Answer: Many things we do, both beneficial and not, are "habits"---things we often do automatically, for instance, brushing our teeth before bed. Changing most habits require much more than simple will power.
The first step is to understand that everything we do has a positive consequence. Consider the man who bangs his head into a wall, because it feels so good when he stops. Consequently, the first step is to figure out what the positive consequence is that is maintaining the behavior and other ways to satisfy that need.
The second step is to realize that we do not change until we are sufficiently uncomfortable staying the same. Change causes an upheaval or crisis of sorts in our lives. In order to put ourselves through that, we must have a good reason---not just a whim. Unfortunately, change is not only uncomfortable, but it also takes 30 days to break (or form a new) habit.
Once we embark upon this mission to change, we need to make the behavior more conscious than automatic, and add behaviors that perform the same function, but, at the same time, prevent the old habit. To make the behavior more conscious, people need to interrupt the automatic response. The easiest way to do this is to make it difficult to get to engage in the behavior. For instance, smoking—make it difficult to get cigarettes (i.e. keep them in the car, at the office or just do not buy them).
Do not forget that the behavior had a purpose--usually calming/relaxation. When we eliminate a relaxation technique, unless we add another in its place, we are probably going to become so stressed out that we give up trying to change. Therefore, we need to add behaviors that calm and relax us, and also prevent the behavior.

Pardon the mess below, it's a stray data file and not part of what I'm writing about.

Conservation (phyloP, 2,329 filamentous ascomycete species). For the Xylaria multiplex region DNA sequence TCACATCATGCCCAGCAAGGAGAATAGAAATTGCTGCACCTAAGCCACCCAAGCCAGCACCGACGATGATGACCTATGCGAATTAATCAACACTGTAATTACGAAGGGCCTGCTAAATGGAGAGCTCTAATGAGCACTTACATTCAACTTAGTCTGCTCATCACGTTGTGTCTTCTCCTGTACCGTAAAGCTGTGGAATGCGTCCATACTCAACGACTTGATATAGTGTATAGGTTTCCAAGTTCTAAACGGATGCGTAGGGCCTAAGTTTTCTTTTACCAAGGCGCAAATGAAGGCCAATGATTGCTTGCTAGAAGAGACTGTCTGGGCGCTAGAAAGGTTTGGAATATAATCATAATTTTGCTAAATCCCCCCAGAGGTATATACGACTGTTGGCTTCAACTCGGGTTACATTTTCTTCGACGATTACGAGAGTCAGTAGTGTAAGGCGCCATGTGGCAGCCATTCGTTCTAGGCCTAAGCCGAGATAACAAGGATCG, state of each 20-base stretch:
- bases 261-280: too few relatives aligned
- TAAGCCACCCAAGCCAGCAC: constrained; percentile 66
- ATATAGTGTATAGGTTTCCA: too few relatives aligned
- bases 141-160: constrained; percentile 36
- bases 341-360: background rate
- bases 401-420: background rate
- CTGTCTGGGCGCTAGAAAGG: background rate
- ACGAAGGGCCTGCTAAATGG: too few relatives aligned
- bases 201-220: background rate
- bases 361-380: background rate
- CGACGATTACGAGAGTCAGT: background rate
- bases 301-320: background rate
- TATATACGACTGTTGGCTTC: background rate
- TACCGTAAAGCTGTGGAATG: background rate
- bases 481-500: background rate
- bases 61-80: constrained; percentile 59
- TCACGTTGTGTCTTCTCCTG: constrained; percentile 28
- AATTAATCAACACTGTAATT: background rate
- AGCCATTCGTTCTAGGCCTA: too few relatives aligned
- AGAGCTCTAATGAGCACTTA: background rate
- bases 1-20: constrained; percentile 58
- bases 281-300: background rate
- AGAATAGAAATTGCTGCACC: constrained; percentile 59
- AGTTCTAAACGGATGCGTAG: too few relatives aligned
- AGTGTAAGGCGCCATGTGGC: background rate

Other things that can make a plan more successful are to make our desire to change public—tell family and co-workers. Get a buddy with the same goals for change. Avoid situations for a while that will tempt us. If we do not stop "cold-turkey" then we must be sure we are making a conscious decision to do the behavior. Keeping a record of when, why and how often we do it will give us clues to how to stop it.
For some of us, it helps to enlist the services of a professional. Licensed Mental Health Counselors, Licensed Clinical Social Workers or Certified Behavior Analysts can often help people devise plans that will be more effective. It is very important to make sure that they are state licensed or certified and have specific training in applied behavior analysis.
In order to practice in the state of Florida, Mental Health Counselors, Social Workers and many other professions are required to be licensed by the state pursuant to Florida Statute 491 or they are guilty of a criminal offense. To check professionals’ credentials, please see www.myflorida.com.
Dawn-Elise Snipes is a Licensed Mental Health Counselor, Nationally Certified Counselor, Certified Rehabilitation Counselor, Internationally Certified Fitness Practitioner, local (Fla.) newspaper columnist, adjunct professor at Central Florida Community College, instructor for the University of Florida's Department of Counselor Education and the founder of the National Association of Wellness Practitioners in 2000.